Finally, it’s important to remember that there is a simpler solution to the problem of overheating caused by too much south-facing glass: just reduce the size of your south windows. There is another benefit to this approach: the house won’t lose as much heat on winter nights.
Disadvantages of high-mass buildings
In addition to their advantages, high-mass buildings have a few disadvantages:
- If the building is used as a vacation home or weekend retreat, it will take a lot longer than a low-mass building to heat the building up when you arrive on Friday night.
- In a high-mass building, nighttime thermostat setbacks won’t save as much energy as in a low-mass building. This effect is small but real.
- In some climates, high-mass buildings use more energy than low-mass buildings — but only if the insulation is installed on the wrong side of the wall. According to ORNL researcher Jan Kosny, “For buildings located in Minneapolis and Miami that have low R-value massive walls with the insulation material located on the interior side, total building loads can be higher with thermal mass than with the equivalent lightweight wall of the same steady-state R-value.”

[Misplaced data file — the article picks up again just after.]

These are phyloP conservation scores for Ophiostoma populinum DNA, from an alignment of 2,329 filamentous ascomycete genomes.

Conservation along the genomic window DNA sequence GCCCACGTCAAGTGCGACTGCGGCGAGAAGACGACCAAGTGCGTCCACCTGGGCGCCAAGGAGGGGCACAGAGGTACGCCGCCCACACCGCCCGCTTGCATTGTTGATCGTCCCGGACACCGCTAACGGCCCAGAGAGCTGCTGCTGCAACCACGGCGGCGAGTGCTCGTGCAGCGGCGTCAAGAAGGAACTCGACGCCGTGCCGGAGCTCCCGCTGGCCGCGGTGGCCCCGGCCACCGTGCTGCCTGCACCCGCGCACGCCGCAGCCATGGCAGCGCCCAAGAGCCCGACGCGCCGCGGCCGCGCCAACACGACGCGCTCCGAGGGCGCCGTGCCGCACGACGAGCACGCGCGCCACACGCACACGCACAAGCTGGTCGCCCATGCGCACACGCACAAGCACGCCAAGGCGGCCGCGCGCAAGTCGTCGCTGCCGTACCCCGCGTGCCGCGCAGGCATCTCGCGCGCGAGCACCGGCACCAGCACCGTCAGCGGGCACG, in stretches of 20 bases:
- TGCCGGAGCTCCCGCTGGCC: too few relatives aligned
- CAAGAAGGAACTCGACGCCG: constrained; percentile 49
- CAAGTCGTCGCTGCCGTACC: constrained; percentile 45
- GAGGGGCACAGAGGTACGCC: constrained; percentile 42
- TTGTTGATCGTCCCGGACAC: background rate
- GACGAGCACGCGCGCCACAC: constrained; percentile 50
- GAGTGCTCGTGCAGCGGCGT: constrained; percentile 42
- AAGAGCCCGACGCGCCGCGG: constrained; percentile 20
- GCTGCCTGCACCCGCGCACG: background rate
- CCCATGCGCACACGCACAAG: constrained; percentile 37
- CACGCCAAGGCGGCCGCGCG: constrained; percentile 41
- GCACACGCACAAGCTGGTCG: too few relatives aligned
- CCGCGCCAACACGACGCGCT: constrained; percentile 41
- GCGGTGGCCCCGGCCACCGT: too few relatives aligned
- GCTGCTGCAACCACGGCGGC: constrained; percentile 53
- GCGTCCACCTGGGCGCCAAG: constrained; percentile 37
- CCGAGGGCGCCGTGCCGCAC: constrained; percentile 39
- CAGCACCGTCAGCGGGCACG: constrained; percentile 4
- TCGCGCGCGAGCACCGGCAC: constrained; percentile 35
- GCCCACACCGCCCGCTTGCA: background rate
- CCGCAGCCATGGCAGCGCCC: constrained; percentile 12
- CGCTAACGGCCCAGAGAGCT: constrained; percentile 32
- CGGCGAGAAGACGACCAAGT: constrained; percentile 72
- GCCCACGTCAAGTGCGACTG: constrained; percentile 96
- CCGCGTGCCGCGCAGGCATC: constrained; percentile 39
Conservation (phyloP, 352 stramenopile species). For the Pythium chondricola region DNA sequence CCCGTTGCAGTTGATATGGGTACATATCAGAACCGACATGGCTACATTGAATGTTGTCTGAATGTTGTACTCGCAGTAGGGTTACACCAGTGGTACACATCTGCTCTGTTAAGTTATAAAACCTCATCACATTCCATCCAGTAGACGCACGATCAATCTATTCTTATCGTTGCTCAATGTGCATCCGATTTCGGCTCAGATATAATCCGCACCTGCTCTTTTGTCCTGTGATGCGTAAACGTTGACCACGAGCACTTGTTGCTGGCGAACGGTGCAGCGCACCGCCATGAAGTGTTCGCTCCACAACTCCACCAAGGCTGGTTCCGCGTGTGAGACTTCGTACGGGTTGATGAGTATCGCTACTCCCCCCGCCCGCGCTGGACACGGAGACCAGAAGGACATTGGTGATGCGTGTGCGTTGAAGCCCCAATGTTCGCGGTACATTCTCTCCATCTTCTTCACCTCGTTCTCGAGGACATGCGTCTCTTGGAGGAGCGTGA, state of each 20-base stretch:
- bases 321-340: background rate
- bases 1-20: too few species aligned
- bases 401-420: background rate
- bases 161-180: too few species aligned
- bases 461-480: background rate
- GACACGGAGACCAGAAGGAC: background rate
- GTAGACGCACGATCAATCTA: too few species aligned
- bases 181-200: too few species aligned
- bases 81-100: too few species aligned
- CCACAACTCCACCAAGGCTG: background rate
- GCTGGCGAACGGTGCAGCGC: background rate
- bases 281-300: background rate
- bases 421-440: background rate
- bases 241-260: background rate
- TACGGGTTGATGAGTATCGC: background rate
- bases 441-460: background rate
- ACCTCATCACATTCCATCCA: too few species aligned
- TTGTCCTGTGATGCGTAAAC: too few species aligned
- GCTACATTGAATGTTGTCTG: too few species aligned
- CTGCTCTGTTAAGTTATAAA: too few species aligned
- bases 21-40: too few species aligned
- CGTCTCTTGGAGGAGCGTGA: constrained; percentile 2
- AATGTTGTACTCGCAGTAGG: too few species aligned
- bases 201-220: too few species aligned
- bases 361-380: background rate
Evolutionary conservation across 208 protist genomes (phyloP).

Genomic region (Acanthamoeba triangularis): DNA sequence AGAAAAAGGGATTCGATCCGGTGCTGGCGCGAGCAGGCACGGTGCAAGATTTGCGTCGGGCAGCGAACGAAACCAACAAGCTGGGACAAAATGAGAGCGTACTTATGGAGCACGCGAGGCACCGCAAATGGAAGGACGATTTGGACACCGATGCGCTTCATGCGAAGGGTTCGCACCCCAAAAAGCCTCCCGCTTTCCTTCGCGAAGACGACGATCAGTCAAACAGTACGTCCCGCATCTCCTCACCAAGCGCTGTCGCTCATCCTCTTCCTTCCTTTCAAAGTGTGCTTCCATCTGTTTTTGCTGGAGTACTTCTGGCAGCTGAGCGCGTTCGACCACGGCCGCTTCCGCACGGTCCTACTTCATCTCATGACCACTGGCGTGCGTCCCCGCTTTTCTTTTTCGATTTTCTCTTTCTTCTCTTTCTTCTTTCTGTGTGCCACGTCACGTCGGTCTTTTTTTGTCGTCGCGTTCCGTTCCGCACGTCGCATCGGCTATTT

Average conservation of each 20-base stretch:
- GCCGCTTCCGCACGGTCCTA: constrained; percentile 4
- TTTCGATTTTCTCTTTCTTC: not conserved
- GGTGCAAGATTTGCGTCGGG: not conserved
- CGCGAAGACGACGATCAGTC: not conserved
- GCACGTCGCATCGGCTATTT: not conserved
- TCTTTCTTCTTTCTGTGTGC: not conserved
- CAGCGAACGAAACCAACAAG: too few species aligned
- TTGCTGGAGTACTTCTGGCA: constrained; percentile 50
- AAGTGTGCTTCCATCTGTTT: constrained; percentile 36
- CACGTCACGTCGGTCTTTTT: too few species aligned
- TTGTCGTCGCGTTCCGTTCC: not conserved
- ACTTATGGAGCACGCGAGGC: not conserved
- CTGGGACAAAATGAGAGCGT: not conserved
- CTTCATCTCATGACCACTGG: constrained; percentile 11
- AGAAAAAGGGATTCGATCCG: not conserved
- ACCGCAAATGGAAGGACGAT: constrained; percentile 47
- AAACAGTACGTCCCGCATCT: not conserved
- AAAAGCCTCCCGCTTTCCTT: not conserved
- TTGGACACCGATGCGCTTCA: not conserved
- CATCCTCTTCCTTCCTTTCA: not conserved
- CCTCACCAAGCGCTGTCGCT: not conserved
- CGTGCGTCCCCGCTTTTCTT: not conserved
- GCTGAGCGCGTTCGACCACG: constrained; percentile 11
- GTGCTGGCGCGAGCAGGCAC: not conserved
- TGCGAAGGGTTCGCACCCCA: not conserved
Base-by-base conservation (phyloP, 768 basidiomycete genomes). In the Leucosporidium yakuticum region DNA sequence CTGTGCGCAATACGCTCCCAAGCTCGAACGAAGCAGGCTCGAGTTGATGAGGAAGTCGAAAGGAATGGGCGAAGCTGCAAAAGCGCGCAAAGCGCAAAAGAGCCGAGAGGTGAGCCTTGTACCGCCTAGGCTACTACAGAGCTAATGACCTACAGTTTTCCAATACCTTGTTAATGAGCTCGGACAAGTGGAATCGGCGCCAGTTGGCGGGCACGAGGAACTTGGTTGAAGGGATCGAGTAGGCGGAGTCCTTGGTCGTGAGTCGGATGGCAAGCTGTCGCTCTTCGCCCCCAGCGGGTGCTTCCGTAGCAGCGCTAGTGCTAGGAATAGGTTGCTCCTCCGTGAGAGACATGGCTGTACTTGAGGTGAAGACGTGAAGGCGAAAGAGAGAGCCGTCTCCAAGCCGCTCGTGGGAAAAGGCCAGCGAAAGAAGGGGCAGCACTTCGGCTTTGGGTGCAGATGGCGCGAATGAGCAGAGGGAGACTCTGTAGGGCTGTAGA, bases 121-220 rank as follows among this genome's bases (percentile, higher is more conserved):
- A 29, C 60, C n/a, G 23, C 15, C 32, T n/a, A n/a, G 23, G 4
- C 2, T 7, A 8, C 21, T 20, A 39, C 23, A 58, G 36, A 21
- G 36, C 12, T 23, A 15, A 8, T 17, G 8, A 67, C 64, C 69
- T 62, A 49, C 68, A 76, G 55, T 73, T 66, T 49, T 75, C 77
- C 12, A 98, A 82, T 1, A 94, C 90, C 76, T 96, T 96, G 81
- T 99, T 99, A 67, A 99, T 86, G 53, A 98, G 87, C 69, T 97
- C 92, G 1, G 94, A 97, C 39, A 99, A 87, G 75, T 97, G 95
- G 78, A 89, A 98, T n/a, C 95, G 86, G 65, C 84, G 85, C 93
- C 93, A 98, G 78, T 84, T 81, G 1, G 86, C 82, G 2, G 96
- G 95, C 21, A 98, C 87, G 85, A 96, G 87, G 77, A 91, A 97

Where should the insulation go?
If you want to use thermal mass to help stabilize indoor temperatures, the thermal mass should be inside the insulation, and there shouldn’t be any insulation between the thermal mass and the interior of the home.
Although manufacturers of insulated concrete forms (ICFs) sometimes brag about the benefits of thermal mass, one of the insulation layers in an ICF wall is in the wrong place. ICF walls sandwich the concrete core between two layers of rigid foam. The interior layer of insulation prevents the thermal mass from easily absorbing heat from, or releasing heat to, the building’s interior.
In a study conducted at the Oak Ridge National Laboratory, researcher Jan Kosny validated this common-sense analysis. “The most effective wall assemblies are those in which thermal mass (concrete) remains in good contact with the interior of the building,” Kosny wrote.